Overloaded ceilings, exposed cables, too few fire alarms and sprinklers, and locked emergency exits are just a few of the hazards that international safety inspectors came across while surveying the ten most perilous garment factories for workers in Bangladesh.
The resultant report by Bangladesh Accord Foundation, a group of 150 clothing brands and retailers from more than 20 countries, was published on Tuesday and led to the temporary closure of two firms, reports Reuters.
Ever since the collapse of the Rana Plaza factory on the outskirts of the capital Dhaka, claiming at least 1,129 lives, mostly women, dismal working conditions in the country’s almost $22 billion apparel industry has been under global scrutiny.
Around 1,500 factories in total are due to be inspected by early September. Major Western high street brands including M&S, Walmart and H&M source from inside the South Asian nation.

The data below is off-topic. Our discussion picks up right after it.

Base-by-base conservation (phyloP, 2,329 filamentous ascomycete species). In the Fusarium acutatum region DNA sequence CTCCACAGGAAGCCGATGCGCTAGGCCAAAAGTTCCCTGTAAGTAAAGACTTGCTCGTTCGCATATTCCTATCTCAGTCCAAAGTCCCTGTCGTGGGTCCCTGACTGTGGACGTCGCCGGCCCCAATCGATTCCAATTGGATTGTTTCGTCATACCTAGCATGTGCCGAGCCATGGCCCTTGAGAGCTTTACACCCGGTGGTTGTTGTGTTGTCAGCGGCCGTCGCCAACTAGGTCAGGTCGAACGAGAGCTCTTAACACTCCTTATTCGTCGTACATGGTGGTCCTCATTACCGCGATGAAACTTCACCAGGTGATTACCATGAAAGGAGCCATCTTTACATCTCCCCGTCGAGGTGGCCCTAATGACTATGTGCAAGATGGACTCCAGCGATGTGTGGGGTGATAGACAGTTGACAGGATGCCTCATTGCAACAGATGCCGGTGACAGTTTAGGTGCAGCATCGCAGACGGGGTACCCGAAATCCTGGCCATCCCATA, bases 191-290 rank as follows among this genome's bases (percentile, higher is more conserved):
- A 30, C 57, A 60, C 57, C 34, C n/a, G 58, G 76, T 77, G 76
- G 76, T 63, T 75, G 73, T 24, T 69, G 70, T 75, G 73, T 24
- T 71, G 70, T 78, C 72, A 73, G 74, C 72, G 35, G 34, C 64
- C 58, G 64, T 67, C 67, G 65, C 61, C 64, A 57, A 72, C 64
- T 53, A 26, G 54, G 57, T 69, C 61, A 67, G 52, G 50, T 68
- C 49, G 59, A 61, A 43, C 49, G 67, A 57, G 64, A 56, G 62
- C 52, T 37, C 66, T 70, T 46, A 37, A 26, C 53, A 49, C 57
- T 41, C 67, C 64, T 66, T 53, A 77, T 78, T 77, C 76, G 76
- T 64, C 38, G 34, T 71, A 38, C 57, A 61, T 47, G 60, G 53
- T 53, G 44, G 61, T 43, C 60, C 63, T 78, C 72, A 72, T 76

“The reports do not highlight any issues of a similar magnitude to those which caused the collapse of the Rana Plaza building in April 2013,” Accord said in a statement. However, “they do identify a number of issues to be addressed and explain the steps to be taken to resolve them. Some of these steps are already underway.”
Shahidullah Azim, vice president of Bangladesh Garment Manufacturers and Exporters Association, welcomed the report as a way to get the vital industry back on track. Factory owners have been hit in recent months by worker protests and flash strikes to demanding better pay and safer working conditions.
“These disasters were a wake up call for us too, as some of these factories have not been upgraded in [as long as] a decade, some even three decades,” says Shahidullah. “We provide the most cost effective solution to global retailers and that is why they are taking pains to sort the industry out.”
Workers, however, remain wary.
“The challenge now will be to implement the findings,” Nazma Akhter, president of the Sommilito Garments Sramik Federation (Union of Garment Workers Association) and a long time labor activist, tells TIME. “When you treat workers as cheap labor it’s difficult to care for them. The longterm solution to this is simply responsible entrepreneurship.”